Charlottesville, VA (PRWEB) January 31, 2012
The Baby Bust in the United States is over, according to a report just released by Demographic Intelligence, the nation’s premier provider of birth forecasts.
In the wake of the Great Recession, the number of births in the United States fell more than 7 percent from 2007 to 2010. Now, the number of births in the United States is rising, according to the latest edition of The U.S. Fertility Forecast™ from Demographic Intelligence (DI). The report projects that the total fertility rate in the United States will rise from 1.93 children per woman in 2010 to 1.98 children per woman in 2012, and that the United States will register more than 4 million births this year. The ethnic, educational, and age composition of U.S. mothers is also changing, according to the report.
“Many women put off having a child in the wake of the Great Recession,” said Bradford Wilcox, president of Demographic Intelligence and a professor of sociology at the University of Virginia. “Now, we think more women and couples have decided to go ahead and have a child—especially that second or third child that they put off at the height of the recession.”
Companies in the juvenile products industry should have cause for optimism. Demographic Intelligence, which provides fertility forecasts to companies working in the juvenile products industry and related sectors, is predicting increases in total U.S. births in both 2012 and 2013 as women try to recoup the fertility they postponed from 2008 to 2010. U.S. births fell from 4.32 million in 2007 to 4.01 million in 2010.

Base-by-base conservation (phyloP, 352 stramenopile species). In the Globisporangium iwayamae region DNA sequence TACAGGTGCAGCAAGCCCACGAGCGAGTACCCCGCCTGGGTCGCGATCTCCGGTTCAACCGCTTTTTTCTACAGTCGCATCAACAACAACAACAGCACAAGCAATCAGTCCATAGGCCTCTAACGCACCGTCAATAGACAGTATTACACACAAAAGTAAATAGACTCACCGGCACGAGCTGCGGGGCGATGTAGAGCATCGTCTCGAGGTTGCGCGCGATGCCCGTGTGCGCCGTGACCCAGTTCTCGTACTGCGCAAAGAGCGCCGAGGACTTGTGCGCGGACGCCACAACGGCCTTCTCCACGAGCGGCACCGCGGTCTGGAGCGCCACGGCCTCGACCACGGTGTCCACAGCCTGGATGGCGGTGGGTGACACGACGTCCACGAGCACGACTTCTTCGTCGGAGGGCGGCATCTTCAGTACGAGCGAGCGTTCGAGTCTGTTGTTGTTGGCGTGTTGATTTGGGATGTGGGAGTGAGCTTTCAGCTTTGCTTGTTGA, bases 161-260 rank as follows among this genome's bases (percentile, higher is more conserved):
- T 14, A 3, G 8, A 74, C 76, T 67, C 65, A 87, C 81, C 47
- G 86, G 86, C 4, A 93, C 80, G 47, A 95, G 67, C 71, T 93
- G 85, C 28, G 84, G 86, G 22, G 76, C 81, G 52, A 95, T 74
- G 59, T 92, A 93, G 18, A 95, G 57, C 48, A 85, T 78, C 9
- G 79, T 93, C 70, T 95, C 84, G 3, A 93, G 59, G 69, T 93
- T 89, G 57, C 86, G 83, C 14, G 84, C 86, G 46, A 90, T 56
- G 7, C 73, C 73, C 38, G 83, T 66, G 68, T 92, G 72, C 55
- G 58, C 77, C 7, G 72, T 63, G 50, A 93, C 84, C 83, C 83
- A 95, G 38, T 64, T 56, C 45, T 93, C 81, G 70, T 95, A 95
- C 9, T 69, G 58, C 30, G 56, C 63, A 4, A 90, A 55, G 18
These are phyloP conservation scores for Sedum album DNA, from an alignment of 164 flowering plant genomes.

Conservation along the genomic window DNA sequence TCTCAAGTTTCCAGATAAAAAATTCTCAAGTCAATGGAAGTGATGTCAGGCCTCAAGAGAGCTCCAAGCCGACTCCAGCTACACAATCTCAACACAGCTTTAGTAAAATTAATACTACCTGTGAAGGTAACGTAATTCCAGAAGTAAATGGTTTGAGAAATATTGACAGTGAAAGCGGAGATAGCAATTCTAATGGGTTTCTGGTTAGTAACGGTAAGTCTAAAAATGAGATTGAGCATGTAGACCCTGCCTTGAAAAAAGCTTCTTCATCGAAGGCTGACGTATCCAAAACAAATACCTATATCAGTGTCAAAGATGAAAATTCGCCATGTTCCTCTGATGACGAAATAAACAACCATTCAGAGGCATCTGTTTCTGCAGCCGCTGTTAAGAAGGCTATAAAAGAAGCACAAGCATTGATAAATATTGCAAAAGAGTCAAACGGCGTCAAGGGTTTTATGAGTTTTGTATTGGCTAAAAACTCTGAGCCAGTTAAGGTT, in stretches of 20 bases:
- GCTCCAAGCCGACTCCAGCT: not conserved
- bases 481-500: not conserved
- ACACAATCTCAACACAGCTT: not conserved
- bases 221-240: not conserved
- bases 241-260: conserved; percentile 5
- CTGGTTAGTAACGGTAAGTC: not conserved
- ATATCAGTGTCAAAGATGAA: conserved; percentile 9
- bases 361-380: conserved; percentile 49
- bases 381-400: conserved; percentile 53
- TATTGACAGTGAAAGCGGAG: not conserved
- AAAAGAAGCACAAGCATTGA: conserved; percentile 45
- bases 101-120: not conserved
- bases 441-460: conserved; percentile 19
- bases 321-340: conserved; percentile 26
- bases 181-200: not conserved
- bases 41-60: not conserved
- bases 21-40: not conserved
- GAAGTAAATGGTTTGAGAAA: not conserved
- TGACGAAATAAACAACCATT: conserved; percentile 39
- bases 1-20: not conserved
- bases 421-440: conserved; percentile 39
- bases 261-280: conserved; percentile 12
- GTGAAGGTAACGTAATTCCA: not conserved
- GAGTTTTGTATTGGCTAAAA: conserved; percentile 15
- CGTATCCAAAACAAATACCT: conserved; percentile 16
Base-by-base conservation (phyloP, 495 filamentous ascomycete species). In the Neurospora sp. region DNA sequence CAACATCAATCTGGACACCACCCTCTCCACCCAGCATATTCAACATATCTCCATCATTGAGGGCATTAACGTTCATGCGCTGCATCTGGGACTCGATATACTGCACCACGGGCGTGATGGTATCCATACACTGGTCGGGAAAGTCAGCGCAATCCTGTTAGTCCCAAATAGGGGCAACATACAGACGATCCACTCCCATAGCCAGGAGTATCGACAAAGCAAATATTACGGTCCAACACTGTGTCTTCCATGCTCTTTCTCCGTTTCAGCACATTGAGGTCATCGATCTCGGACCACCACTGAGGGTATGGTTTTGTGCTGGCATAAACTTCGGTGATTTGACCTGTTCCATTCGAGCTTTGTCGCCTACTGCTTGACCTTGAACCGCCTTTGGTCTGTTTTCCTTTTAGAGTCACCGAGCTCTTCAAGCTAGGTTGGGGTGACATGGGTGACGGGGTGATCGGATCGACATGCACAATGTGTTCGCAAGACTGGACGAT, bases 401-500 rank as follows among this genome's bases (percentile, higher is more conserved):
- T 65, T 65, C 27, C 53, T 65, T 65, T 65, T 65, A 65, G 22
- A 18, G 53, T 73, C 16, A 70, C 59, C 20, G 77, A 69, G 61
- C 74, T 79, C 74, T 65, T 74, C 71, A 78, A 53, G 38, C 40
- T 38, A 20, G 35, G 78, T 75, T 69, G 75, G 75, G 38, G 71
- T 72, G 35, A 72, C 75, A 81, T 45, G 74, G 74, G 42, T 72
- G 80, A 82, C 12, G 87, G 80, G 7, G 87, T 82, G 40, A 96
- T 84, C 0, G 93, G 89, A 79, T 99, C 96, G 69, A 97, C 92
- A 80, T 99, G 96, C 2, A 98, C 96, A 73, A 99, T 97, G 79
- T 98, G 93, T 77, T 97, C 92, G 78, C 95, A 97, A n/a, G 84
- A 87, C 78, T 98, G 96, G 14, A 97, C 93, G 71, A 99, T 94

About Demographic Intelligence
Demographic Intelligence, LLC is the premier provider of U.S. birth forecasts and U.S. fertility analytics for companies in the following sectors: Child Care, Financial Services, Food, Household Products, Insurance, Juvenile Products, Medical, & Retail. Through its reports and consulting services, DI enables analysts, brand managers, executives, and public officials to tap into the collective wisdom of the world’s leading demographers. DI publishes The U.S. Fertility ForecastTM, which was 99.8% accurate in predicting U.S. births for 2010. This forecast, which is issued quarterly, provides detailed birth forecasts out to 2013 by age, education, race, and ethnicity, and global forecasts for total births out to 2025 by different economic conditions.
For additional information, visit http://www.DemographicIntel.com.
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